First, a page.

Setup is quite easy. Plug your modem/router into the WAN port of your master node and set it up. Gl.iNet has included its own simple interface on top of OpenWRT which makes this pretty simple. I won’t cover again as I’ve already covered this (to some extent) in my Mango or Slate reviews already.
Hold down the mesh button on the front of master node until it starts to flash quickly and then hold the mesh button on the front of the first slave node until it starts to flash quickly and then wait 🙂 Eventually both the mesh lights on the two nodes will go solid and, voila, you have a two node mesh. If you have additional nodes you press the mesh button on the master node again and repeat with each slave node.
In the end, you’ll have a mesh system as per the above picture. As mentioned above each node talks to the other.
Management and interface:
All your management is now done on the master node. On the management console (on the master node), you can now see the 2 nodes I currently have set up. Note that there’s now a single SSID for the WiFi and no differentiation between 2.4Ghz and 5.0 GHz WiFi bands. The mesh allows your clients to pick the best node and band to maximize WiFi performance.
If you drill down further you can see what devices are connected to what node and on what band. If you are using repeaters, you cannot get this information in a single screen (if you can get it at all).
The list of clients shows every device connected to the mesh and you can block or monitor them from here.
I can now walk around the house and seamlessly move from node to node without dropping my WiFi connection. This was always an issue with repeaters, and often you’d actually have to manually change your WiFi settings to connect to the nearest repeater. Management can be done on a single node and can even be managed remotely over their cloud based platform Goodcloud if required. Dead spots are now a thing of the past (assuming you place your nodes correctly). As I move from node to node, I can see my speed and signal dropping as I move away from my connected note, then both start to increase again as I move into range of the next node.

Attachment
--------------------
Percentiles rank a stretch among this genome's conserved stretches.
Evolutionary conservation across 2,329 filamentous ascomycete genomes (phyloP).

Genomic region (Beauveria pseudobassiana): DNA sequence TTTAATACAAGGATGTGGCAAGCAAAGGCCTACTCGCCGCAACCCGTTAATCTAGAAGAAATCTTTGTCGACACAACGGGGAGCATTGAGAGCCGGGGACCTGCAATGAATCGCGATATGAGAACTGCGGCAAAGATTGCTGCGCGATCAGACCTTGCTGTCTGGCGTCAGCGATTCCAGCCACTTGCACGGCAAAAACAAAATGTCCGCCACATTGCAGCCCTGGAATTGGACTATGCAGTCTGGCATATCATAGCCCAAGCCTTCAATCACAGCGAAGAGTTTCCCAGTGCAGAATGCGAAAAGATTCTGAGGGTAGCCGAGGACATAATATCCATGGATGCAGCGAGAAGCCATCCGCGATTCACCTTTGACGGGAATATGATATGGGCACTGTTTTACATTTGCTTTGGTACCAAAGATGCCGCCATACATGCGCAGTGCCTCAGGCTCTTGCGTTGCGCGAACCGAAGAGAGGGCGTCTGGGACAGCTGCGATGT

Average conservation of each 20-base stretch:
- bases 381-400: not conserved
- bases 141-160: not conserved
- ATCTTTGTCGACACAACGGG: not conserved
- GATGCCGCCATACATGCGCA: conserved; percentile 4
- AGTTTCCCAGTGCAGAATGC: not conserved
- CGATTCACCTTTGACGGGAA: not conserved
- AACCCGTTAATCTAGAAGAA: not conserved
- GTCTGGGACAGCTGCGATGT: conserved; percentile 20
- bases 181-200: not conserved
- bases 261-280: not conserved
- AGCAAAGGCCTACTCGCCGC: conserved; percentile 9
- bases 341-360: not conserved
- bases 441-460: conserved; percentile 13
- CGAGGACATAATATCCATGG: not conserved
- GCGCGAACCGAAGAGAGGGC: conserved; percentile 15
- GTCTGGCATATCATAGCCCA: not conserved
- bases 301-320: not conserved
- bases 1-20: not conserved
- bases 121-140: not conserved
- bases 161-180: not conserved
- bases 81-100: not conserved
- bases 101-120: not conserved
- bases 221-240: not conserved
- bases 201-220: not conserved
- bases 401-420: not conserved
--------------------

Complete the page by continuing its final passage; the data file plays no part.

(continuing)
Currently I have one node setup with a USB drive as a media storage platform and one of the lesser nodes is being used to download torrents using Transmission. I’ve even had a USB 4G dongle attached to my main node as well as a wired connection and let the router load balance between the two connections where the wired connection wasn’t up to scratch.
What I like
- Easy to setup
- OpenWRT based
- Flexible single node management
- Increased WiFi coverage
- Automatic firmware updates (to all nodes)
- I can see all my clients on my network and which node they’re attached to which you can’t easily do with repeaters
- No more multiple SSIDs and having to choose between them (often manually).
- I have a single network on multiple bands with a SSID and I don’t have to pick 2.4Ghz or 5.0Ghz the client picks the “best” frequency (not always the case, will depend on your client).
- When standing next to each node I get the same maximum speed as the master node attached to the router.
- As I move around I can see the WiFi signal drop as I move away from a node and then increase as I approach and attach to another node. Handover appears to be pretty seamless
What I’d change
- There’s not much to change here. Once you’ve set it up it’s pretty much set and forget.
If you have the capability to used wired Access Points, this will always be the best option. It’s worth noting that most mesh systems should still work fine with wire connected nodes which would be the ultimate solution. That being said, in a prebuilt house it’s often either too hard or too expensive to retrofit cable runs into the existing residence to improve your signal and a Mesh WiFi connection maybe the best and most economical way of doing this.
Because the B1300 is based on OpenWRT it’s a much more flexible solution than other offerings as you can add functionality (to each node if required) as required and the ability to add more nodes means you can’t really outgrow the system. Overall mesh networking certainly goes a long way to giving you a relatively simple setup process, and a good unified platform to manage your WiFi and its devices while increasing your WiFi coverage.